IRON MAN 3 **1/2 (out of five)
Here comes Iron Man 3. You’re ready. You’ve been primed, having enjoyed Iron Man and Iron Man 2, almost entirely on the back of Robert Downy Jr.’s performance as Tony Stark (and if you don’t think that’s why, tell me the plot of Iron Man 2). You loved The Avengers, particularly Tony Stark’s zingers, as delivered by Robert Downey Jr. Indeed, we all know, the reason the Iron Man franchise is better than the others all comes down to the casting: it’s Downey’s show, all the way.
A shame, then, that Iron Man 3 only seemingly capitalizes on its main… capital. Thanks to Shane Black’s script, Stark gets a bunch of zingers, but they’re not as sharp as those of the other three flicks in which Stark’s been allowed to quip. Gweneth Paltrow, who plays love interest Pepper Potts (and in a much bigger showing here) said in an interview I heard recently (with Simon Mayo) that Downey improvised hugely in the first two films but stuck more to the script here. They should have let him flow. Obviously, Marvel Studios wasn’t just hiring the actor, but the improvising writer within him, and Stark is simply not as fun this time around, glued to a script that insists on some form, rather than free-form. The Iron Man franchise now resembles the first trilogy of Star Wars flicks: the first was a revelation, the second was actually better, and the third was just a little tired. And had Ewoks.
Certain lackluster choices make one scratch the old head: with the entire universe of possibility, and decades and decades worth of comics to mine, why have Tony’s other home ruined (after the decorative deconstruction toward the end of The Avengers); why confine the villain structure to the by-now-clichéd “in the third installment, you get TWO villains!” model (in this case, portrayed by Ben Kingsley and Guy Pearce, both very at ease, and very adept, at this sort of thing by now). Why even have the thing come down to classic displays of physical power, of a fight? We like Tony Stark because of his wit and intelligence, and there is no reason this character could not have been taken in a James Bond / Jason Bourne-like direction, where his brain ultimately (not just in the creation of the Iron Suits) is much more intrinsic to his heroism than his metallic brawn.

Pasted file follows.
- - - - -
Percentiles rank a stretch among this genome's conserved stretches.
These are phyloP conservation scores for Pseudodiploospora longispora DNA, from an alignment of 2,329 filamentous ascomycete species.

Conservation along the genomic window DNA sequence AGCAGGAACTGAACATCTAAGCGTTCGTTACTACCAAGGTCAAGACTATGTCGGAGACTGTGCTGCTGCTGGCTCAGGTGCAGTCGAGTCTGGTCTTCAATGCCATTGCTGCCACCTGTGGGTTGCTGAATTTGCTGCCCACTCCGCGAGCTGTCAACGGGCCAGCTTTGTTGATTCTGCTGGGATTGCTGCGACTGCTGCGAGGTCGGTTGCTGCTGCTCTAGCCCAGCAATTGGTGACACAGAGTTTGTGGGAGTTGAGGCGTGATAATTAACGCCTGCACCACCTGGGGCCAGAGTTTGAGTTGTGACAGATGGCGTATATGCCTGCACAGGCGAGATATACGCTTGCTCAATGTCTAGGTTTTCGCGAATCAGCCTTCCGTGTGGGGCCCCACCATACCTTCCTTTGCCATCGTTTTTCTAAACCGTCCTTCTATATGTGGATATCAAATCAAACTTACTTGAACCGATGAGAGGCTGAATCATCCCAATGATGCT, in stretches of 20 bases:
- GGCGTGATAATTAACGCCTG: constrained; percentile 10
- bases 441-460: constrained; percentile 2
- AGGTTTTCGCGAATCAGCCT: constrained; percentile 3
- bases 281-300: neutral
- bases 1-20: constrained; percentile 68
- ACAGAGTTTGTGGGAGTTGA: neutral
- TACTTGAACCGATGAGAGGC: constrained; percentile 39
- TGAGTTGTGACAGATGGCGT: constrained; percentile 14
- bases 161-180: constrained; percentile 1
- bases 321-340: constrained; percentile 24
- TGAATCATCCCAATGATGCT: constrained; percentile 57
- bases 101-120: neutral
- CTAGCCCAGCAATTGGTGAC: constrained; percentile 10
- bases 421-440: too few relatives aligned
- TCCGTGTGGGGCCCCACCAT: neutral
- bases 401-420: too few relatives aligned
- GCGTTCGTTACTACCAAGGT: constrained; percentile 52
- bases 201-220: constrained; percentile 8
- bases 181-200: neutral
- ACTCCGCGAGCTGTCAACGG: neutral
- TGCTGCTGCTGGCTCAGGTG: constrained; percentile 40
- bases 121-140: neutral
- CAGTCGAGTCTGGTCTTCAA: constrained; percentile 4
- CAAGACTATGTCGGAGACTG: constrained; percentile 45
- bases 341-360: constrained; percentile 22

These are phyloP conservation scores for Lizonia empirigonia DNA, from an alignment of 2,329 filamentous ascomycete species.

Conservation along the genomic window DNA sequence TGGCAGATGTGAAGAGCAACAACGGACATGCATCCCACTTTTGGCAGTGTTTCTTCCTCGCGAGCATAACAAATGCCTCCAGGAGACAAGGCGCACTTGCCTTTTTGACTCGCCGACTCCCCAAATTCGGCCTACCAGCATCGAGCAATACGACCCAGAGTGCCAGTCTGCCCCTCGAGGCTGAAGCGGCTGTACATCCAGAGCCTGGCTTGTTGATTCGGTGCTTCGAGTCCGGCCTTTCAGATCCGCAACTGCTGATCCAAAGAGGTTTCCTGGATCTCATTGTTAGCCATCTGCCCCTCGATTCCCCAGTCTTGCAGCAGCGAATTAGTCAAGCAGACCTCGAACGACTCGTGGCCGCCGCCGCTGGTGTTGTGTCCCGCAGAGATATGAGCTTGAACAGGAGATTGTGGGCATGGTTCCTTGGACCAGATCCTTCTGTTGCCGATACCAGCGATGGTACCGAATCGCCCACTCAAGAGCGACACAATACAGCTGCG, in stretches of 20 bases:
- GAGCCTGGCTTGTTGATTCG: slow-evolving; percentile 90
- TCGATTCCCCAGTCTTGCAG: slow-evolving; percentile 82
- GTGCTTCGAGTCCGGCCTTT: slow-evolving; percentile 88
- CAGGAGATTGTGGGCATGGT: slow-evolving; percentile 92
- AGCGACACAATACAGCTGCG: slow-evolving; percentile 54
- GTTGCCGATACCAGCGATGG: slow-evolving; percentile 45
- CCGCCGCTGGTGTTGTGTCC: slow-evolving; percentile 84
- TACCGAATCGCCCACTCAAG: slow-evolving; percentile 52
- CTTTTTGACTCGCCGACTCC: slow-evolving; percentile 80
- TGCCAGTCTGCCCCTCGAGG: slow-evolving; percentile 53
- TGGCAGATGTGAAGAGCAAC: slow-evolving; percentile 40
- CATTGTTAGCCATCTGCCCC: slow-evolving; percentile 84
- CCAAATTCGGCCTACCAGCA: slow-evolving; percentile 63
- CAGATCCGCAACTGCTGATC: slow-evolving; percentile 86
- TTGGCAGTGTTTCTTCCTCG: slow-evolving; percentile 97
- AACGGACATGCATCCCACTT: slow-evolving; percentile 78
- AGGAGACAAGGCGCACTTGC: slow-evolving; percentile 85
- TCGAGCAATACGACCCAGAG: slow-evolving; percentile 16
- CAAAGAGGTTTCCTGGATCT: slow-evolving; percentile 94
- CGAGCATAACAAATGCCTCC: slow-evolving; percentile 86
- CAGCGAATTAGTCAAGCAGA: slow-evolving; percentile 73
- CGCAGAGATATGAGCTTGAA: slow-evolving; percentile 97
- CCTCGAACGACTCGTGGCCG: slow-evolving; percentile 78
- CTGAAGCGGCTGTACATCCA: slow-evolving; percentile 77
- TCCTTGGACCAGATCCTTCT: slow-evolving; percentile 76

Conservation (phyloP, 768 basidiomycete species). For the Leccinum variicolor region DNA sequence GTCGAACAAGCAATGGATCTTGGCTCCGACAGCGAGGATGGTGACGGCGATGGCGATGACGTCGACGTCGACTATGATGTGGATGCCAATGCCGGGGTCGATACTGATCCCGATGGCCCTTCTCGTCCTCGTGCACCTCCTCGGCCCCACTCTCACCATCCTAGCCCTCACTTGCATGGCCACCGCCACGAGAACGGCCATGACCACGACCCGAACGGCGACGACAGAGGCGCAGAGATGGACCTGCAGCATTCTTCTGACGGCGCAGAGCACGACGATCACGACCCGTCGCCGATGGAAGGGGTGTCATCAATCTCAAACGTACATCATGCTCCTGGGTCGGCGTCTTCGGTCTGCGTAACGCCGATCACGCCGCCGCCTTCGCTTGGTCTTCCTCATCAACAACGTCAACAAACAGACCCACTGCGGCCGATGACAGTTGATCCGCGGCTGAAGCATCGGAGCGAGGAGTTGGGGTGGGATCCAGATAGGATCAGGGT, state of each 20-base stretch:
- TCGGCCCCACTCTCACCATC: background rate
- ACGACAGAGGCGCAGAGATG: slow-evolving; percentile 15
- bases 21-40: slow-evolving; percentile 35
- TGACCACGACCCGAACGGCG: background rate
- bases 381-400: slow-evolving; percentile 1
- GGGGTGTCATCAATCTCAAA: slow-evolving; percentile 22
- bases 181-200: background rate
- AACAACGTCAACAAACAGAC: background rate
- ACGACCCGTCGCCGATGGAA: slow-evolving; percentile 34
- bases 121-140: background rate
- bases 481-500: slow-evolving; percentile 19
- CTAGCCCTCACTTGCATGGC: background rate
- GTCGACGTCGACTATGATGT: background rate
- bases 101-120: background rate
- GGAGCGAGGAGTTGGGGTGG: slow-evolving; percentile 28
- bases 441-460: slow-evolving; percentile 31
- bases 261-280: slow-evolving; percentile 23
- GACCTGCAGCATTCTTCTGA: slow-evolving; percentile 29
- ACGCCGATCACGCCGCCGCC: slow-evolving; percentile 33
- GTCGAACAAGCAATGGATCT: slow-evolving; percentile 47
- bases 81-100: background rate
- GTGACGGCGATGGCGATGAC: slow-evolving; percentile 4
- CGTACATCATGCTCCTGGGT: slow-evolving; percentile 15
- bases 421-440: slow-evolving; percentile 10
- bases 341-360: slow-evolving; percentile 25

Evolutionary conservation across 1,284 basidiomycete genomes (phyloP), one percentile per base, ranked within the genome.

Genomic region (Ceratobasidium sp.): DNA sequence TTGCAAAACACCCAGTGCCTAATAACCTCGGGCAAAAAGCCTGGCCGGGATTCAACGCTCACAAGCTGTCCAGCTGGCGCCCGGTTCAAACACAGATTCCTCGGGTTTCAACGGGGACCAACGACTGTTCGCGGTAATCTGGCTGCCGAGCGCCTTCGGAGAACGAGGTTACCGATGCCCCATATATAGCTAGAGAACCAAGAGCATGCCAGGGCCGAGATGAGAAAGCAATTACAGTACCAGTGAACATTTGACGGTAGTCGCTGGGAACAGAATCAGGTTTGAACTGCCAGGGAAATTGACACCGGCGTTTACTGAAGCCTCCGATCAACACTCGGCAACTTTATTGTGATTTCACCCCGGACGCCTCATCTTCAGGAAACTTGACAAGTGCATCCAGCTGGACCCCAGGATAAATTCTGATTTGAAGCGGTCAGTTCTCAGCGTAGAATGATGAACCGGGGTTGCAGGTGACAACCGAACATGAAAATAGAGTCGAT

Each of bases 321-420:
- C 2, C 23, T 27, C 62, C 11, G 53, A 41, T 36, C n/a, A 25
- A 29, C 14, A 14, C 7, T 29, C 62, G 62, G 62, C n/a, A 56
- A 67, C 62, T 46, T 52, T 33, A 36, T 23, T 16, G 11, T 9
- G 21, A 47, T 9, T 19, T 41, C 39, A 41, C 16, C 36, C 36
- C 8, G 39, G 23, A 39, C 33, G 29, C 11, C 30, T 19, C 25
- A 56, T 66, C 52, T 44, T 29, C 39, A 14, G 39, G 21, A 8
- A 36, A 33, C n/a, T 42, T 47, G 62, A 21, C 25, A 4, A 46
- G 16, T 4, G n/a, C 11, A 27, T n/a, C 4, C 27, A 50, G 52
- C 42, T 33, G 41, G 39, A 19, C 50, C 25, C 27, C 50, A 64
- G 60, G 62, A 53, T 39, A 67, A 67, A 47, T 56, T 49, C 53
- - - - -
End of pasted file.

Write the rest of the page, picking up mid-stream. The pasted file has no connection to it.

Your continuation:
It’s not just the lines, it’s the delivery of them, that aren’t quite up to the sharpness of the first two films. I get a sense Downey, who has become a gazillionaire thanks to this series, has grown bored with the sheer infrastructure of such a role, where your job is to be in at least eighty percent of the scenes and sequences, which means almost untold stretches of waiting around until everything’s finally ready for you. Downey famously declared once this franchise hired him that he was “never going back” – ie to small, independent films. I really suspect he’ll break that assertion. An actor’s got to act, after all, and the Iron Man franchise has now become exactly the same, to him, as the Iron Suit is to Tony Stark: a heavy burden, denying him the nimble movement he once enjoyed.